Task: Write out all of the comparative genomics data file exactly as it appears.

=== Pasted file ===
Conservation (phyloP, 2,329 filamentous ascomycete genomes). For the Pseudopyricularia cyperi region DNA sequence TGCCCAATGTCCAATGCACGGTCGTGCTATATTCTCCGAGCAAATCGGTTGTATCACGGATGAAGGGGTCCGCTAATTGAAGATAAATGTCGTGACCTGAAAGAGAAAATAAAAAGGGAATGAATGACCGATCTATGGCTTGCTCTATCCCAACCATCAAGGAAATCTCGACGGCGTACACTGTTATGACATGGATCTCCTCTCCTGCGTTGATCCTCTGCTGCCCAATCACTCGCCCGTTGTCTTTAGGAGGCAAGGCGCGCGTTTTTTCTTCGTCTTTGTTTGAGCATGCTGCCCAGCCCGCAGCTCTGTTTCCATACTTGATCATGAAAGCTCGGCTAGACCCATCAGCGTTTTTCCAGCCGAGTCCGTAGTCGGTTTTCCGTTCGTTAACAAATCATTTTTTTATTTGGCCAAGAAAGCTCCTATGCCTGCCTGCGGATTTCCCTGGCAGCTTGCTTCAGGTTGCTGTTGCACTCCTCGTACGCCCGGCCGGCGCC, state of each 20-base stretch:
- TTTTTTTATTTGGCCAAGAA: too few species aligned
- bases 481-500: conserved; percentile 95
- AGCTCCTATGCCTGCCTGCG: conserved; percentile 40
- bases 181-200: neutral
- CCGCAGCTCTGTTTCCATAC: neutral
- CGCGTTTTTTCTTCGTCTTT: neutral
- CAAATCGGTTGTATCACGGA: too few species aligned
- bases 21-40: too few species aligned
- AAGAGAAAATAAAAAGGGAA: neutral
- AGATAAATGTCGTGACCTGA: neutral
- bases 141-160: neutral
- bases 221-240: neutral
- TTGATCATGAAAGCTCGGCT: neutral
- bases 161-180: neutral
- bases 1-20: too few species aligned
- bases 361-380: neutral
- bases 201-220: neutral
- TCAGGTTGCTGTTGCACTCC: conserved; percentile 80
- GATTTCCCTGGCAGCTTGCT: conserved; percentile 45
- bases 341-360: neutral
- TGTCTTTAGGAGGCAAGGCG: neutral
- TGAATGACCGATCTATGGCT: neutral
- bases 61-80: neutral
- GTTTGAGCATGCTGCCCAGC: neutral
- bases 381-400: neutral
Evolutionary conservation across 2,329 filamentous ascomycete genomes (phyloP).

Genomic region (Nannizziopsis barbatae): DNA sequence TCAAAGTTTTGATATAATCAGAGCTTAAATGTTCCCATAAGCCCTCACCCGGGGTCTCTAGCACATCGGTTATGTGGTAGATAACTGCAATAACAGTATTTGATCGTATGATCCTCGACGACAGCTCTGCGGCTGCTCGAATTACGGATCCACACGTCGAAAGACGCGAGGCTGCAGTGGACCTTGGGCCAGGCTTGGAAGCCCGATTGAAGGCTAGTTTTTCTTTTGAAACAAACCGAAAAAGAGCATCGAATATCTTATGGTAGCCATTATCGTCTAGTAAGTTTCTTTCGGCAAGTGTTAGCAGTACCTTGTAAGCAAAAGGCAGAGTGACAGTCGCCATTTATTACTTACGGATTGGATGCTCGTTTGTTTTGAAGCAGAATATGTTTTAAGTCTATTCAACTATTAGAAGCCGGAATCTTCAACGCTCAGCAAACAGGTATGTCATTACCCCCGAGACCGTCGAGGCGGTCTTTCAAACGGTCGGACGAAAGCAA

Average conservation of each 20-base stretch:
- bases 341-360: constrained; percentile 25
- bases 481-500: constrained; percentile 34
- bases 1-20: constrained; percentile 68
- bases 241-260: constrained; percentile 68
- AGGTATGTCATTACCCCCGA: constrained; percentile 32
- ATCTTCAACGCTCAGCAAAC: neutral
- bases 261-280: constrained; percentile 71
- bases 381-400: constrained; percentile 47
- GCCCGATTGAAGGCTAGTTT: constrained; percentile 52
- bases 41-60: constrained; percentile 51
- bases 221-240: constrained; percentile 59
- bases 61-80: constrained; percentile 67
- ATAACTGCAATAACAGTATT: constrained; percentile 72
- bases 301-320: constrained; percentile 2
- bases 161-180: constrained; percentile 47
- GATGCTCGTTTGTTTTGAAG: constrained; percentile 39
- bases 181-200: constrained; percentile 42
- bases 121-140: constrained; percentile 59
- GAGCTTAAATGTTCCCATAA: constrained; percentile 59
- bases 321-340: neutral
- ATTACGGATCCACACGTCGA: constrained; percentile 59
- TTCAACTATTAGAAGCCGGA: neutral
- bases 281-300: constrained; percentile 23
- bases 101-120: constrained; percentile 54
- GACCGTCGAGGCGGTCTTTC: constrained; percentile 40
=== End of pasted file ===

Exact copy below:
Conservation (phyloP, 2,329 filamentous ascomycete genomes). For the Pseudopyricularia cyperi region DNA sequence TGCCCAATGTCCAATGCACGGTCGTGCTATATTCTCCGAGCAAATCGGTTGTATCACGGATGAAGGGGTCCGCTAATTGAAGATAAATGTCGTGACCTGAAAGAGAAAATAAAAAGGGAATGAATGACCGATCTATGGCTTGCTCTATCCCAACCATCAAGGAAATCTCGACGGCGTACACTGTTATGACATGGATCTCCTCTCCTGCGTTGATCCTCTGCTGCCCAATCACTCGCCCGTTGTCTTTAGGAGGCAAGGCGCGCGTTTTTTCTTCGTCTTTGTTTGAGCATGCTGCCCAGCCCGCAGCTCTGTTTCCATACTTGATCATGAAAGCTCGGCTAGACCCATCAGCGTTTTTCCAGCCGAGTCCGTAGTCGGTTTTCCGTTCGTTAACAAATCATTTTTTTATTTGGCCAAGAAAGCTCCTATGCCTGCCTGCGGATTTCCCTGGCAGCTTGCTTCAGGTTGCTGTTGCACTCCTCGTACGCCCGGCCGGCGCC, state of each 20-base stretch:
- TTTTTTTATTTGGCCAAGAA: too few species aligned
- bases 481-500: conserved; percentile 95
- AGCTCCTATGCCTGCCTGCG: conserved; percentile 40
- bases 181-200: neutral
- CCGCAGCTCTGTTTCCATAC: neutral
- CGCGTTTTTTCTTCGTCTTT: neutral
- CAAATCGGTTGTATCACGGA: too few species aligned
- bases 21-40: too few species aligned
- AAGAGAAAATAAAAAGGGAA: neutral
- AGATAAATGTCGTGACCTGA: neutral
- bases 141-160: neutral
- bases 221-240: neutral
- TTGATCATGAAAGCTCGGCT: neutral
- bases 161-180: neutral
- bases 1-20: too few species aligned
- bases 361-380: neutral
- bases 201-220: neutral
- TCAGGTTGCTGTTGCACTCC: conserved; percentile 80
- GATTTCCCTGGCAGCTTGCT: conserved; percentile 45
- bases 341-360: neutral
- TGTCTTTAGGAGGCAAGGCG: neutral
- TGAATGACCGATCTATGGCT: neutral
- bases 61-80: neutral
- GTTTGAGCATGCTGCCCAGC: neutral
- bases 381-400: neutral
Evolutionary conservation across 2,329 filamentous ascomycete genomes (phyloP).

Genomic region (Nannizziopsis barbatae): DNA sequence TCAAAGTTTTGATATAATCAGAGCTTAAATGTTCCCATAAGCCCTCACCCGGGGTCTCTAGCACATCGGTTATGTGGTAGATAACTGCAATAACAGTATTTGATCGTATGATCCTCGACGACAGCTCTGCGGCTGCTCGAATTACGGATCCACACGTCGAAAGACGCGAGGCTGCAGTGGACCTTGGGCCAGGCTTGGAAGCCCGATTGAAGGCTAGTTTTTCTTTTGAAACAAACCGAAAAAGAGCATCGAATATCTTATGGTAGCCATTATCGTCTAGTAAGTTTCTTTCGGCAAGTGTTAGCAGTACCTTGTAAGCAAAAGGCAGAGTGACAGTCGCCATTTATTACTTACGGATTGGATGCTCGTTTGTTTTGAAGCAGAATATGTTTTAAGTCTATTCAACTATTAGAAGCCGGAATCTTCAACGCTCAGCAAACAGGTATGTCATTACCCCCGAGACCGTCGAGGCGGTCTTTCAAACGGTCGGACGAAAGCAA

Average conservation of each 20-base stretch:
- bases 341-360: constrained; percentile 25
- bases 481-500: constrained; percentile 34
- bases 1-20: constrained; percentile 68
- bases 241-260: constrained; percentile 68
- AGGTATGTCATTACCCCCGA: constrained; percentile 32
- ATCTTCAACGCTCAGCAAAC: neutral
- bases 261-280: constrained; percentile 71
- bases 381-400: constrained; percentile 47
- GCCCGATTGAAGGCTAGTTT: constrained; percentile 52
- bases 41-60: constrained; percentile 51
- bases 221-240: constrained; percentile 59
- bases 61-80: constrained; percentile 67
- ATAACTGCAATAACAGTATT: constrained; percentile 72
- bases 301-320: constrained; percentile 2
- bases 161-180: constrained; percentile 47
- GATGCTCGTTTGTTTTGAAG: constrained; percentile 39
- bases 181-200: constrained; percentile 42
- bases 121-140: constrained; percentile 59
- GAGCTTAAATGTTCCCATAA: constrained; percentile 59
- bases 321-340: neutral
- ATTACGGATCCACACGTCGA: constrained; percentile 59
- TTCAACTATTAGAAGCCGGA: neutral
- bases 281-300: constrained; percentile 23
- bases 101-120: constrained; percentile 54
- GACCGTCGAGGCGGTCTTTC: constrained; percentile 40